Tell us about yourself.
Amber: I am currently a freelance social media consultant. I do consultancy for brands and agencies in social media content and planning. I am also a voice over artist as well as a travel content creator. I left my advertising job back in 2015 because I wanted to travel. I went to the mountains then and from then there was no looking back. The fortunate thing was having a supportive family which I am blessed with Alhamdullilah who have always helped me towards my passions.
Q: How is it being a woman traveller in Pakistan?
Amber: Well, it’s interesting to be honest. I had it in me since childhood, from my dad to be exact, it’s almost genetic. It was never a commercial idea to me. It used to be with groups in the start with obvious ‘permission issues’ from family as I am an only child. It was not easy to have those permissions initially. When I started making travel content and I started to get positive acknowledgment of that, I used to show that to my parents who would also be very proud of me. When I obviously started making small efforts towards making them understand about interest, they did understand that it’s a passion for me and that I wanted to continue it professionally. But I think it’s a niche for me, it’s still unique for people to understand because generally for our society travelling is a luxury and they would always mock someone who left a job to travel. However, with the current book of travelling lovers it’s possible for the society to understand slowly too. The major questions I receive all the time are basically three, revolving around how I get permissions, how do I finance my travel and where do I earn from.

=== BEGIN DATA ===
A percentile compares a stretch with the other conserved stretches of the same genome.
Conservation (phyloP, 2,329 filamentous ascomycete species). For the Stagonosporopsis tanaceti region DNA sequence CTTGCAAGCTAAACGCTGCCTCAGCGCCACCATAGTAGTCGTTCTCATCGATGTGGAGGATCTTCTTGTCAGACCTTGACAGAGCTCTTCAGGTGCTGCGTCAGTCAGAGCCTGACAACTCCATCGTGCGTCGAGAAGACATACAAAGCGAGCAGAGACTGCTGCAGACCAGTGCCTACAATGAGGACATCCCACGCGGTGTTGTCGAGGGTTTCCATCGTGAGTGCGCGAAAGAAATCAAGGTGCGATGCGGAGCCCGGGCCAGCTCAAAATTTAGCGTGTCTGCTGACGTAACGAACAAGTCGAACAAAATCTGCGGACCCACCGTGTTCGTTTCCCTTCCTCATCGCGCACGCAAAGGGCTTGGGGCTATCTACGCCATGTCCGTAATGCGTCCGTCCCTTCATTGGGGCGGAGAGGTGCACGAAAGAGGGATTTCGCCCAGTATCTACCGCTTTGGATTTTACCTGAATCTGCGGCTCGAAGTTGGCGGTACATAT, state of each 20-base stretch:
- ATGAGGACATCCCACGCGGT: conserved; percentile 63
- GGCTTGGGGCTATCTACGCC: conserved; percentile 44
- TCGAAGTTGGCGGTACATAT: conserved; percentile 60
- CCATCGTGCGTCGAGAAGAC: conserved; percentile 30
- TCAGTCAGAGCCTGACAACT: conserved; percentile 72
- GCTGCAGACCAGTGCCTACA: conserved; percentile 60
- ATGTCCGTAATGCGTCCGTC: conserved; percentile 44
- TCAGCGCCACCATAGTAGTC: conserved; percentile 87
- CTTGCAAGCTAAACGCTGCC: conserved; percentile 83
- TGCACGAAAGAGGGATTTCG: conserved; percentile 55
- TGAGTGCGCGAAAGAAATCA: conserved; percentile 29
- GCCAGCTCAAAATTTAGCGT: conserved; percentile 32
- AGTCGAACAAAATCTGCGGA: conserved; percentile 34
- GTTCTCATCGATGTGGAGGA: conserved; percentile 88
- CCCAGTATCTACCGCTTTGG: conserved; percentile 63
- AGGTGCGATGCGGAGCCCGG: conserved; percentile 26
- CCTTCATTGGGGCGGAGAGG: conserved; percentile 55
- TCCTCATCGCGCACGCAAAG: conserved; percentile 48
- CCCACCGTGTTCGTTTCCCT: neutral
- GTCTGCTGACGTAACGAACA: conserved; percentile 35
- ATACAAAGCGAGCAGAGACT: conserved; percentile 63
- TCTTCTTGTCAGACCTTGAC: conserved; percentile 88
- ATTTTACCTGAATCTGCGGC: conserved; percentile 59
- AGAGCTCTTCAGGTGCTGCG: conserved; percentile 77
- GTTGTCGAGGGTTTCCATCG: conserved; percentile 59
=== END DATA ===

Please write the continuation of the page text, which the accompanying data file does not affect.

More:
Q: You recently travelled to the Makran Coastal Belt. How was traveling in Balochistan different from other places?